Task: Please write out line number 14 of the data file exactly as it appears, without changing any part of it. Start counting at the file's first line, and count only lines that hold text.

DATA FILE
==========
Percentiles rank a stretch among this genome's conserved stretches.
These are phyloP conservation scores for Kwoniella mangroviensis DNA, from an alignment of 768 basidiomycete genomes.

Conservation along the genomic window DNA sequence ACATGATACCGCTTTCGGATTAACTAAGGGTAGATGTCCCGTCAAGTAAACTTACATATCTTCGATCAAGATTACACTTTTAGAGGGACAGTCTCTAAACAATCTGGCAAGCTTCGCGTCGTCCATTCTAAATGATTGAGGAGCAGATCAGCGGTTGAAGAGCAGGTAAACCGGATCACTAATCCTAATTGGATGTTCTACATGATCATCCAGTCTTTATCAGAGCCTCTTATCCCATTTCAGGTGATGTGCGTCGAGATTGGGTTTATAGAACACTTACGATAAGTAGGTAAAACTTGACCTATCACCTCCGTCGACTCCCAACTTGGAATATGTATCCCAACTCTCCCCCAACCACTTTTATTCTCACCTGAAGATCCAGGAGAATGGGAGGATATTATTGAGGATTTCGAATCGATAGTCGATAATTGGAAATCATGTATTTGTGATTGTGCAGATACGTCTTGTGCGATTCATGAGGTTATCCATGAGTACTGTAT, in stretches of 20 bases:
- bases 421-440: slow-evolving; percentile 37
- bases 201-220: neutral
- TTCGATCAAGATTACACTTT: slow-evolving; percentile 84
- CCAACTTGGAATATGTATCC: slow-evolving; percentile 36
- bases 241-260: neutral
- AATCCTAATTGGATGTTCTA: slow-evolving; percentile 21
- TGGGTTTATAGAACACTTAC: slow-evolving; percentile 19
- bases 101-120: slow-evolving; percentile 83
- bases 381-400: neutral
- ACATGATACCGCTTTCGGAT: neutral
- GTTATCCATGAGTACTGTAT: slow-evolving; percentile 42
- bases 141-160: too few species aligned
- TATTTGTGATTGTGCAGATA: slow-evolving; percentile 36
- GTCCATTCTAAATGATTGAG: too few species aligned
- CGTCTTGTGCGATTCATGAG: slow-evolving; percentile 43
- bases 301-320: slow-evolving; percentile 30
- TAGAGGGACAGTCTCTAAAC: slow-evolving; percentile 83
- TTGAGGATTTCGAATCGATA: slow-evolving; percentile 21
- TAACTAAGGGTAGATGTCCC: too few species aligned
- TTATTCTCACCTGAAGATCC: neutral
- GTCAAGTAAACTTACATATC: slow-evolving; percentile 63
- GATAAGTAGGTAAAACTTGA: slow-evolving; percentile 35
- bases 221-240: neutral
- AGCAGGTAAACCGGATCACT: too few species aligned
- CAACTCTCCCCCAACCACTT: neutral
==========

- GTTATCCATGAGTACTGTAT: slow-evolving; percentile 42